And in response to the light pollution issue, they respond, “The flashing of three white strobes will undoubtedly be visible from vantage points within the Cities of Davis and Woodland, as well as from rural residences and agricultural properties in the nearby vicinity. However, the intensity of light diminishes significantly with increased distance. The nearest rural residence is approximately 0.5 miles away and the nearest subdivision of homes within the Cities of Davis and Woodland are approximately 2.4 and 4.2 miles, respectively. The impact of lighting on Davis residents would be no different than similar lighting on the existing radio tower located 0.9 miles north of the city.”
However, the city disagrees on both of these points.
They argue first, “Despite improvements in the project design, the proposed project is inconsistent with the US Fish and Wildlife Services’ communication tower locational guidelines and will create a potential bird strike hazard due to the close proximity to wildlife habitat areas and bird migratory routes.”
And to the light pollution point, “The tower will decrease nighttime visual quality in a dark part of Yolo County. Towers should be located in lit corridors.”
The city argues, “The Yolo County Board of Supervisors should not support an extension of the permit to construct the tower based on (1) the potential impacts to biological resources associated with its proposed location and (2) the creation of aesthetic impacts associated with tower lighting.”
The city had previously noted, in March of 2010, several related points to the bird strike issue.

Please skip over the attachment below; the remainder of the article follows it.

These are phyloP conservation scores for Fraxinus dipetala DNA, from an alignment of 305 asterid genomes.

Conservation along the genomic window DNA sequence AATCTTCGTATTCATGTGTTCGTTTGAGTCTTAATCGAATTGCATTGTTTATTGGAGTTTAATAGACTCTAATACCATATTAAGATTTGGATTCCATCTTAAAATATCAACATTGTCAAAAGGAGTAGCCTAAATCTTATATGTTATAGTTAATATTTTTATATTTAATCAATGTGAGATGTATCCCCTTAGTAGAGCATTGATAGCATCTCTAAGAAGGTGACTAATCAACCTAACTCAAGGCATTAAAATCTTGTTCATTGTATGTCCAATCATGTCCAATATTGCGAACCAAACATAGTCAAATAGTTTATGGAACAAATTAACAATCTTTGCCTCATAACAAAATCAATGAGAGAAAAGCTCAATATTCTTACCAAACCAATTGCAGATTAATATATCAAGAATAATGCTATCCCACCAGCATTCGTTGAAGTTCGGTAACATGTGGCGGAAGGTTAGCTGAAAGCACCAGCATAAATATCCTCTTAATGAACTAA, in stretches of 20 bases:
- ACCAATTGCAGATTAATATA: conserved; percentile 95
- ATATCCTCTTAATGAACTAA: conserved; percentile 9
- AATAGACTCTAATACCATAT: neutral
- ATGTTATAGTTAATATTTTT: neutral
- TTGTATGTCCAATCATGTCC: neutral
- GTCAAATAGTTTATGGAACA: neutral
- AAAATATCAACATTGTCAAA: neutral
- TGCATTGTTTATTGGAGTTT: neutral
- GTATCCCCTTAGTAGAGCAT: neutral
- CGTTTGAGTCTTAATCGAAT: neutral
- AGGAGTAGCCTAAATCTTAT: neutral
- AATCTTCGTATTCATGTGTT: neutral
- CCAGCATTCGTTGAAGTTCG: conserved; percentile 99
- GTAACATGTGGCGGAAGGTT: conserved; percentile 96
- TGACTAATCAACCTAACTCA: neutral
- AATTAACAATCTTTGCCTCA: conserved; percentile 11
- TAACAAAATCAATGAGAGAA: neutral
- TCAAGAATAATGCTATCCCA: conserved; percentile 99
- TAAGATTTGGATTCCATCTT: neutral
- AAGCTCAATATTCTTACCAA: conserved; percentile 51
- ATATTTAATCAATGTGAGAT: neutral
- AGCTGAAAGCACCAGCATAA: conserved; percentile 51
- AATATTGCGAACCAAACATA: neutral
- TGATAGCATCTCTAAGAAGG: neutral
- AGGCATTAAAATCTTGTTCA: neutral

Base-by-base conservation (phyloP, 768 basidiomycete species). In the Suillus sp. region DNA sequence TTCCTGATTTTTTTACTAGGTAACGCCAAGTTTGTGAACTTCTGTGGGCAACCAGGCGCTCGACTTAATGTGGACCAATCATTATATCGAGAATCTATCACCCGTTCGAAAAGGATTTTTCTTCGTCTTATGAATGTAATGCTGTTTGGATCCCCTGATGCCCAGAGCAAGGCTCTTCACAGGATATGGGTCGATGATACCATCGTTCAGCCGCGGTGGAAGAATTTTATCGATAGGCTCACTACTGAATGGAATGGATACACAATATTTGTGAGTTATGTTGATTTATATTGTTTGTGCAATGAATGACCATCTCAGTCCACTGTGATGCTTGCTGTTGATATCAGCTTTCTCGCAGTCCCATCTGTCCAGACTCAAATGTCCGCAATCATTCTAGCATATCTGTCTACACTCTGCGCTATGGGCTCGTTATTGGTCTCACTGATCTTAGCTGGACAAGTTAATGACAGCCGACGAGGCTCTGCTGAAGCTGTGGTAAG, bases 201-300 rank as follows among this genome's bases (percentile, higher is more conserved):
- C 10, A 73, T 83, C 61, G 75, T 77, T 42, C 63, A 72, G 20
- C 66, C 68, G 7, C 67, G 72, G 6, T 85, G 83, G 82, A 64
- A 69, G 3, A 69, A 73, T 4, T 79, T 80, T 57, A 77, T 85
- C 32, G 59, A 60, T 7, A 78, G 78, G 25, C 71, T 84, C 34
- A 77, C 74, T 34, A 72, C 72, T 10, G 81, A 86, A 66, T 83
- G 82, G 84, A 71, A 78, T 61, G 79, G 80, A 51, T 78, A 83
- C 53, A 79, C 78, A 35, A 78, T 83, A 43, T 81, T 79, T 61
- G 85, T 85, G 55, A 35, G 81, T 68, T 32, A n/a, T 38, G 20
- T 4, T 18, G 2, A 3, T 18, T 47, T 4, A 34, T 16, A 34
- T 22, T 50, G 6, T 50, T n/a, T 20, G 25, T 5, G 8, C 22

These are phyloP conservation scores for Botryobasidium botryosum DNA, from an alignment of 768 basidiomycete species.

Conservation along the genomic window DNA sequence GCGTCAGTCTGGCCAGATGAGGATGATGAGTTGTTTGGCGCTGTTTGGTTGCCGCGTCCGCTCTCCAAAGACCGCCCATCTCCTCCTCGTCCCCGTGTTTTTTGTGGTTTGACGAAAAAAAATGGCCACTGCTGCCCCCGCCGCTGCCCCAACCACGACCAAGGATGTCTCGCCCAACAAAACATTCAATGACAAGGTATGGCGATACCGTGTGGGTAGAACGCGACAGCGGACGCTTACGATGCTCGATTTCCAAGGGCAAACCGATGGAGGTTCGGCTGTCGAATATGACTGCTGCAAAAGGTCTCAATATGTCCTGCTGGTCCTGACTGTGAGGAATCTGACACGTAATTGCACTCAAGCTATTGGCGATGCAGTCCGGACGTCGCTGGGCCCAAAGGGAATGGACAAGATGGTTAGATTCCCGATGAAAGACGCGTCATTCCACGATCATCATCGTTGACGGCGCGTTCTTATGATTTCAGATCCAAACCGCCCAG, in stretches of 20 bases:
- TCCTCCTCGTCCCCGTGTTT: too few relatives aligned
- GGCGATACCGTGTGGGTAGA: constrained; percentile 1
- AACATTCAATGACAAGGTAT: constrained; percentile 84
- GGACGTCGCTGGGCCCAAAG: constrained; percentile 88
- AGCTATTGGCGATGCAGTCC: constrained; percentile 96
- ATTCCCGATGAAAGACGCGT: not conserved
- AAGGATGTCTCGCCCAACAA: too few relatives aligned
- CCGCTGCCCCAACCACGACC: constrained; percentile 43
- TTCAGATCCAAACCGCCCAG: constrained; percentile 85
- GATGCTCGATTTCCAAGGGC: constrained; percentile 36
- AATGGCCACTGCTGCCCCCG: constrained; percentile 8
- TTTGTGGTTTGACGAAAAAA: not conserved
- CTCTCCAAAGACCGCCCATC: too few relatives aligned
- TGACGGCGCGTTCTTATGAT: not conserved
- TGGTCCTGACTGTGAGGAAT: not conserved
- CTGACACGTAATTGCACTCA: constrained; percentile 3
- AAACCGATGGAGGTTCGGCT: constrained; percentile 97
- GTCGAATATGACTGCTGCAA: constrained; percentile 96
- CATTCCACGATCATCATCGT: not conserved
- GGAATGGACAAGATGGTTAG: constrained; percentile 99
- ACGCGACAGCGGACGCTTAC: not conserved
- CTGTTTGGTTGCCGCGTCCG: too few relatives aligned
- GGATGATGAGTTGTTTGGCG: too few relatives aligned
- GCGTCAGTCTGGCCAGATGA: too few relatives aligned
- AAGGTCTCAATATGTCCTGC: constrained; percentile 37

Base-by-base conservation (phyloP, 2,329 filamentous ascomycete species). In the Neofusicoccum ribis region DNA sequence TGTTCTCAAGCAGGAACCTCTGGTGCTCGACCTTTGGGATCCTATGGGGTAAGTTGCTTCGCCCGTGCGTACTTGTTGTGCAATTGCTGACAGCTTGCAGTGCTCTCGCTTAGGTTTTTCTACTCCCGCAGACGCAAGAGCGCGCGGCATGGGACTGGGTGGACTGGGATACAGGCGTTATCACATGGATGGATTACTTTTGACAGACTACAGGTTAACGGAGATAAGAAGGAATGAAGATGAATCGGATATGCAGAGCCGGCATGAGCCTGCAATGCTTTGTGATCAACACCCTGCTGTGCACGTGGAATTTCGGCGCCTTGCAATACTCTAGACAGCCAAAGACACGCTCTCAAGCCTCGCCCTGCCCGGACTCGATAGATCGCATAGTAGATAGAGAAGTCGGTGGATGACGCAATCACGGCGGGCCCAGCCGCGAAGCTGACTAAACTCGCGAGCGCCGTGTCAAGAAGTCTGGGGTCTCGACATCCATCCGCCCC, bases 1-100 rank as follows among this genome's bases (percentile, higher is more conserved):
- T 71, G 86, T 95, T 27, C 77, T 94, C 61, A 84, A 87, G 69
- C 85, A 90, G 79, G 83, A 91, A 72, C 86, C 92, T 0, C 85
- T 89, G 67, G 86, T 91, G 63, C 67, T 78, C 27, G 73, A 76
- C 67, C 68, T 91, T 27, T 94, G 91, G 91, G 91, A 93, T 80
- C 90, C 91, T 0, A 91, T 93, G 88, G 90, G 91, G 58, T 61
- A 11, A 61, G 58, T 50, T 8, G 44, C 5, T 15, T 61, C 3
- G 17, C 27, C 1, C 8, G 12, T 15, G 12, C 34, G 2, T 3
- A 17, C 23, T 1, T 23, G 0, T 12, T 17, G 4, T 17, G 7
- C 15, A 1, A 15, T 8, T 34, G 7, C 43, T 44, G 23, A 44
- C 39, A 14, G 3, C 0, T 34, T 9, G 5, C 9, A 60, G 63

First, “Communication towers, and associated guy wires, are well documented to present a bird strike hazard. A nation-wide annual estimate of 4-50 million birds are mortally injured via collision with communication towers.”
Second, “The proposed site is located within close proximity of three water bodies that attract high concentrations of avian wildlife throughout the year.”
Third, “The proposed location of the communication tower sits in the middle of the daily migration path of thousands of gulls. During the day gulls seek food on the active face of the landfill. The landfill drainage ponds and WWTP [Wastewater Treatment Plant] oxidation ponds are used by the gulls for loafing and nighttime roosting. The gulls make frequent trips during the day to and from the landfill and ponds, thus increasing their potential for collision with the tower and/ or guy wires.”
Yesterday, KDVS General Manager Neil Ruud wrote an op-ed on the Vanguard that argued that KDVS needs the tower.
He argued, “If this tower is not built, there will be an immediate negative impact on KDVS’s coverage. Even more importantly, KDVS’s prospects of relocation will be even more limited than they already are.”
He also noted, “The Davis City Council’s offers of assistance finding alternate sites were appreciated, but KDVS has already exhausted other options in the extremely technical field of tower location which is constrained by the FCC, the FAA and local government.”
The question I have is whether or not there is some sort of a middle ground here – a way to protect KDVS, which is a community asset, while addressing the concerns of environmentalists about bird strikes, and of residents about light pollution and other nuisances.
—David M. Greenwald reporting